Locks regulate the rising feminized rivers of the fens in Waterland, controlling the natural with powerful man-made tools. Metaphors of locked women appear in all three novels, threading the commonly bound woman to inaccessibility. The roles of motherhood lock women into the responsibility and duty of caring for their children. In Shame, the three mothers chose to lock themselves away from the outside by ordering a padlock requiring the strength of three men to place it on their front door. The size of the lock defined the magnitude of their desire to be safe, to shield their child from the incredible force of the outside from which they wish to hide. Curiosity forced the locksmith to inquire why the mothers needed to hide behind the enormous lock; for, he reasons, the "invasion has already occurred," (Rushdie, 9). Although the locksmith referred to the invasion of colonizers, more indiscreet invasions on the mothers have also taken place. Their ornate party brought with it an invasion of well dressed suitors, one of which the three sisters chose to father their first born. This suitor invades the body of a sister, which in turn produces an invasion into her womb. A similar yet more controversial invasion takes place within the body of Helen Atkinson Crick by her father, believing his sperm would supplant the future Savior of the World into his daughter. The invasion succeeds because Helen mothers her father's son, yet fails miserably as a saving grace for the planet; the Savior is born a "potato head". These stories of procreation lead us to define motherhood as a consequence of the male invasion, abandoning women with both the rubble and loot of warfare -- children.
So often, society and tradition lock up the female "empty vessel", suggesting the privacy of her genitalia remain secured until she partakes in sexual intercourse.Contrary to societal pressures which lock the doors of the female body, insinuating female genitalia are filthy and not worthy of investigation, Swift and Suleri describe young female characters choosing to follow their instinctive curiosities. Swift's Mary, overwhelmed by sexual curiosity, opens the doors to her "hole" and further investigates her vagina's possibilities by inviting Tom and Dick Crick to join in her discovery.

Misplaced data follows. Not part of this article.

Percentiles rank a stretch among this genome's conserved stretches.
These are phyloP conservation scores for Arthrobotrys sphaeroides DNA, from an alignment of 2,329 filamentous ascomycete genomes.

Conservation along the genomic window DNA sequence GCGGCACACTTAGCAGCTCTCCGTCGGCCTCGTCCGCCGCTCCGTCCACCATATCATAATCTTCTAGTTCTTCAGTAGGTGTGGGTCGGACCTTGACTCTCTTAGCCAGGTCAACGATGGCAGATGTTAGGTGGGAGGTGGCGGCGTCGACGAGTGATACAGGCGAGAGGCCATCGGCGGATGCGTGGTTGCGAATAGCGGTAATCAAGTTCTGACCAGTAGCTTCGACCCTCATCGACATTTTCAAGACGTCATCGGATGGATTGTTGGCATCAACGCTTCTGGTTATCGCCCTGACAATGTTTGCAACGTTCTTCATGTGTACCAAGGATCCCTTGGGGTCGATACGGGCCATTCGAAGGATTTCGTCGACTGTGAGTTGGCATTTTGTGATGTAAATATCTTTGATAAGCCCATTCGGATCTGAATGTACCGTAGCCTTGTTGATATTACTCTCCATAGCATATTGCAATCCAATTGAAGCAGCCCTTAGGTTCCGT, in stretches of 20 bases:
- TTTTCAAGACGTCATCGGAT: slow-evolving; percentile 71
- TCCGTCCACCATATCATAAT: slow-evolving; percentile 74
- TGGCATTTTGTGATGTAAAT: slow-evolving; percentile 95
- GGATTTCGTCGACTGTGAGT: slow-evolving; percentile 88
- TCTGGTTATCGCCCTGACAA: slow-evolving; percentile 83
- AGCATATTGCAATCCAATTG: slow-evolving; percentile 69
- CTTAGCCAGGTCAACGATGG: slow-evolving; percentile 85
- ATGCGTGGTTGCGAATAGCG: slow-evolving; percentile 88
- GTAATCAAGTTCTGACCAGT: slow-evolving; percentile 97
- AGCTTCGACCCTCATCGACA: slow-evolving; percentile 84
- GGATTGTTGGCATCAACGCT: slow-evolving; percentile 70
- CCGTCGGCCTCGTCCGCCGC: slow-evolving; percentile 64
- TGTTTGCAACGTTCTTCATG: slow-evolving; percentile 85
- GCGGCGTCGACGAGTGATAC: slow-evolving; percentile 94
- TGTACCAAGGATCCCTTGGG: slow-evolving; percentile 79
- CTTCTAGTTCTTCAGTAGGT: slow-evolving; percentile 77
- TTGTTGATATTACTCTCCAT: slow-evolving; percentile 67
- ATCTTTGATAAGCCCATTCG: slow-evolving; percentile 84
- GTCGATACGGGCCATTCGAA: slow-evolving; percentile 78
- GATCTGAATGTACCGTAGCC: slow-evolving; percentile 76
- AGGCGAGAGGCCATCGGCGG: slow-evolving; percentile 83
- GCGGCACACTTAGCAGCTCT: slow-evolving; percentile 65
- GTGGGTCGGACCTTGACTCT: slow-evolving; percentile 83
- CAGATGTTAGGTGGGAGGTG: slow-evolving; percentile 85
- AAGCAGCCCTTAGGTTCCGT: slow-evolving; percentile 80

When Suleri's young niece announces the discovery of her vagina, she gives her aunt hope of an unlocked future. "It made me glad for her that she had had such introspective courage to knock at the door of her body and insist it let her in." (Suleri, 42). We relate to Suleri's promising discovery of her curious niece, her innocence and straight forward breakthrough reminds the reader of the beauty of untainted exploration . Suleri's niece gives us all hope that perhaps doors will unlock for women, their bodies and especially their mother-making machinery.
After Mary's abortion she uncharacteristically locks herself away "hermit-fashion, for over three years in that stark farmhouse." (Swift, 117). Years later she is once again behind bars, having lost another child. Believing she acted on God's orders, Mary steals a baby-- enacting her own version of the immaculate conception. Representing a classic scene of a woman falling into pieces of hysteria, her husband escorts her to a mental institution. "She doesn't lift an eye or a hand as I give a last look through the wire-strengthened glass of the ward doors. She doesn't stare forlornly from behind protective bars as I walk across wet institutional asphalt towards the gates." (Swift, 328). Although Suleri's niece offers us optimism that the locks of women's bodies may perhaps open, Swift slams shut our hopes. He confirms that the lock of insanity continues to hold fast to women and their uteri.